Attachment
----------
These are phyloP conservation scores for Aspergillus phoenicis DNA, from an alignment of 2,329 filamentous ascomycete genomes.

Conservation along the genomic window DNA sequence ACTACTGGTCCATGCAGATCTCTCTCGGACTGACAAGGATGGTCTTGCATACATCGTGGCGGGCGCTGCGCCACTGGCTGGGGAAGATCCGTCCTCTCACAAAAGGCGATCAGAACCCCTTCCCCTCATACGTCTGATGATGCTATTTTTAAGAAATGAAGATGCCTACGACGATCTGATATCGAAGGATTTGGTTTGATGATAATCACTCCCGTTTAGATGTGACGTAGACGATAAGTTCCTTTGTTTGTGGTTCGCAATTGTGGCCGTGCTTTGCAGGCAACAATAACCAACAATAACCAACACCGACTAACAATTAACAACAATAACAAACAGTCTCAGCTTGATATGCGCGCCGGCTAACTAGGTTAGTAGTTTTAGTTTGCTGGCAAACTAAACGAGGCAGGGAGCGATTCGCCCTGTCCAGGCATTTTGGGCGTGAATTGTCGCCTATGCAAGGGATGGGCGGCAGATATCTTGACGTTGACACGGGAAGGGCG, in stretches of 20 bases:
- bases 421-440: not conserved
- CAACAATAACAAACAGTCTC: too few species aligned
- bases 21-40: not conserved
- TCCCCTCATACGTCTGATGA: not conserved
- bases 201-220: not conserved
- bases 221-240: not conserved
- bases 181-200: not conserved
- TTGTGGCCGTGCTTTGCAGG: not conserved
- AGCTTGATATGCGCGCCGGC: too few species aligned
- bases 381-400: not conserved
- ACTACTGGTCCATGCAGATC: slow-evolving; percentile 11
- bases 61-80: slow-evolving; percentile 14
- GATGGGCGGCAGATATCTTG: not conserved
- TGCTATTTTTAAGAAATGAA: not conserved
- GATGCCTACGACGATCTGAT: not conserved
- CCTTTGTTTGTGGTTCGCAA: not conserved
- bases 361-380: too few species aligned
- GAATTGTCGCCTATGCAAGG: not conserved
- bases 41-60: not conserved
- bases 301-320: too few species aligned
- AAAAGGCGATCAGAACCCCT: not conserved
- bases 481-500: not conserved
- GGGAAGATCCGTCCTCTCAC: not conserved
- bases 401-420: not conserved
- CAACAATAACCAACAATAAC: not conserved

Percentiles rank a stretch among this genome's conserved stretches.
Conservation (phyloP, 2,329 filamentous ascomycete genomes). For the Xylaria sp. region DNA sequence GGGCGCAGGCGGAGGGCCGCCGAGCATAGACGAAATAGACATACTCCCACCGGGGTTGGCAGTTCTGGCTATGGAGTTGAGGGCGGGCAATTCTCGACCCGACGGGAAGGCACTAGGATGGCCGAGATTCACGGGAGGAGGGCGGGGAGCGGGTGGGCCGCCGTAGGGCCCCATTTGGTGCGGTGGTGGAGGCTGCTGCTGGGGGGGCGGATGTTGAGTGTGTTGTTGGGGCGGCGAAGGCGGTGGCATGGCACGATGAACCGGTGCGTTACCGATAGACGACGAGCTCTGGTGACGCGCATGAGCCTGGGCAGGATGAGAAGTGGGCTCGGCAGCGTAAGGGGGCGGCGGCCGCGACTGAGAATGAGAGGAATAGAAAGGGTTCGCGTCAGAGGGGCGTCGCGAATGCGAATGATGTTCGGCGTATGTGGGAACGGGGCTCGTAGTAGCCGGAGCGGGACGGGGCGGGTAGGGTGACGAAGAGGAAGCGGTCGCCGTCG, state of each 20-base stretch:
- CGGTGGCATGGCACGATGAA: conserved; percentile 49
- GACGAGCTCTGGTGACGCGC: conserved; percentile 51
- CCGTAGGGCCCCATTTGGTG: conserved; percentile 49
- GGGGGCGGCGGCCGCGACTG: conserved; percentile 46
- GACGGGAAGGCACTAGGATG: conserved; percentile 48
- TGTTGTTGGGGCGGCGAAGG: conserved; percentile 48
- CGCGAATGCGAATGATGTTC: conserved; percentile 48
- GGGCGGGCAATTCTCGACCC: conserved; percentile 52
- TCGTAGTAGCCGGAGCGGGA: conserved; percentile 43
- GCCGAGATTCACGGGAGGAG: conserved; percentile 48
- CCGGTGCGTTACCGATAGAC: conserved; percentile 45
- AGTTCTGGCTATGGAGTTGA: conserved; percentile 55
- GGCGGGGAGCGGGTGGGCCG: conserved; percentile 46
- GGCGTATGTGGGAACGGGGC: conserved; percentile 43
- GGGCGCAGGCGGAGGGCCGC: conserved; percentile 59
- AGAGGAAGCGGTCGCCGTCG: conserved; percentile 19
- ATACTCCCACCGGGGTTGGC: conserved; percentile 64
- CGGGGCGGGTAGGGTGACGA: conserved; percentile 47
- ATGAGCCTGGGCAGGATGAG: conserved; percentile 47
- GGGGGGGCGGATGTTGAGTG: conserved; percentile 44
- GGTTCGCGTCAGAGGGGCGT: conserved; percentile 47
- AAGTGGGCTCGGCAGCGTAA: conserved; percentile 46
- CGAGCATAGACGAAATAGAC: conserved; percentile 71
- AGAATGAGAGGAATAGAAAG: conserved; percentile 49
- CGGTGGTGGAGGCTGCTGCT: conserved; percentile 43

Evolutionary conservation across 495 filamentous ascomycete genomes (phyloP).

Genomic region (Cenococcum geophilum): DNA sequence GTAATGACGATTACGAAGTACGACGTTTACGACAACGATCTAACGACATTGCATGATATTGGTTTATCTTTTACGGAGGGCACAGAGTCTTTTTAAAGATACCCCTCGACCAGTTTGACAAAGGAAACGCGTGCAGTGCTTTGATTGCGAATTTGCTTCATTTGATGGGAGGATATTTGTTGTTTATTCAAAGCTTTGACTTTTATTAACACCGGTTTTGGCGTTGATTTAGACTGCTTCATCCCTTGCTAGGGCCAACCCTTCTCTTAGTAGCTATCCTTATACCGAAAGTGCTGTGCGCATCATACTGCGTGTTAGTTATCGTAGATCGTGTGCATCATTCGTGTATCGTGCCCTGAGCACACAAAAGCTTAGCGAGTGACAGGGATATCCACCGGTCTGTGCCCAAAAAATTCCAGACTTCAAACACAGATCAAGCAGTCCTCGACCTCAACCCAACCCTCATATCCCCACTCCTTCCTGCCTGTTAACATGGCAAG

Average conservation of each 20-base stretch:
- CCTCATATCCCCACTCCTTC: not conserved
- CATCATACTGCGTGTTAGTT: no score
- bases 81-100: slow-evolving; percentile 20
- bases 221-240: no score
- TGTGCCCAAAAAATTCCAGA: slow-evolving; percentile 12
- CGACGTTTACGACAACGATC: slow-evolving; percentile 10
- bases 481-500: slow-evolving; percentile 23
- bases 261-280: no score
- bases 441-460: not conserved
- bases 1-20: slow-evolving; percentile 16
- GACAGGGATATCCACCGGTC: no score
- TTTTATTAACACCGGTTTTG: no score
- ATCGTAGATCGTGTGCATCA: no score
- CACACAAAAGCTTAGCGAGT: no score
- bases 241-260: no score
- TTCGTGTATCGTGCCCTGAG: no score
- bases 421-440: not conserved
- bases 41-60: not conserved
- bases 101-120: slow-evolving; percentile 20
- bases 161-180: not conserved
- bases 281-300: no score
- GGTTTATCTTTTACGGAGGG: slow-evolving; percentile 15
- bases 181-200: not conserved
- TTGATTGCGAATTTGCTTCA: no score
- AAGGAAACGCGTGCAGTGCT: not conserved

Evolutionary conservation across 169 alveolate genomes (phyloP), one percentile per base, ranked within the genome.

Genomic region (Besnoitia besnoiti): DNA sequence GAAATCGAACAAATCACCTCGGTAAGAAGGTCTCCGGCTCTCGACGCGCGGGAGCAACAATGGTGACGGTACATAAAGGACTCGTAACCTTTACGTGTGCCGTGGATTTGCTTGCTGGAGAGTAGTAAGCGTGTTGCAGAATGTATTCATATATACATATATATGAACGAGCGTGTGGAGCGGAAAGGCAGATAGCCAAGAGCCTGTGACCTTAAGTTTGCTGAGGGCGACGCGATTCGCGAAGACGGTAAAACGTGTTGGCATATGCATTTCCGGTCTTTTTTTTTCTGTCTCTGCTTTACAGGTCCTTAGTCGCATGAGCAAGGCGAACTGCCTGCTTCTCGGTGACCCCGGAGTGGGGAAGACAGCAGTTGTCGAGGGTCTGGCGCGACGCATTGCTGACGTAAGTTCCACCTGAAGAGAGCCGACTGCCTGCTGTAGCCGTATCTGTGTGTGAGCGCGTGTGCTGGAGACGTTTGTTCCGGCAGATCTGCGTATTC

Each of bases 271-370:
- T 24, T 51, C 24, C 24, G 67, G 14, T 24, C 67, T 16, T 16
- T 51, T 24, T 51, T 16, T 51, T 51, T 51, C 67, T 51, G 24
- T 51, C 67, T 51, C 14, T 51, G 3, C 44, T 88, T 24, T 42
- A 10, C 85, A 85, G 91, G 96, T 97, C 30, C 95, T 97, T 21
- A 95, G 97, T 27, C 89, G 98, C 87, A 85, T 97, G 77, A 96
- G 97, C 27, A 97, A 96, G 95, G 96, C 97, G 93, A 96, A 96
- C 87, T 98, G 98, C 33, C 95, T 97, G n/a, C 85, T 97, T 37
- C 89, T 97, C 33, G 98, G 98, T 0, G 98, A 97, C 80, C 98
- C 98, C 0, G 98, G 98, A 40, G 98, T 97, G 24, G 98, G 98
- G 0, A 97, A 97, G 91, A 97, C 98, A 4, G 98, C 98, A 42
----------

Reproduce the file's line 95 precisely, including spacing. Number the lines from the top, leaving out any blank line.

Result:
- G 0, A 97, A 97, G 91, A 97, C 98, A 4, G 98, C 98, A 42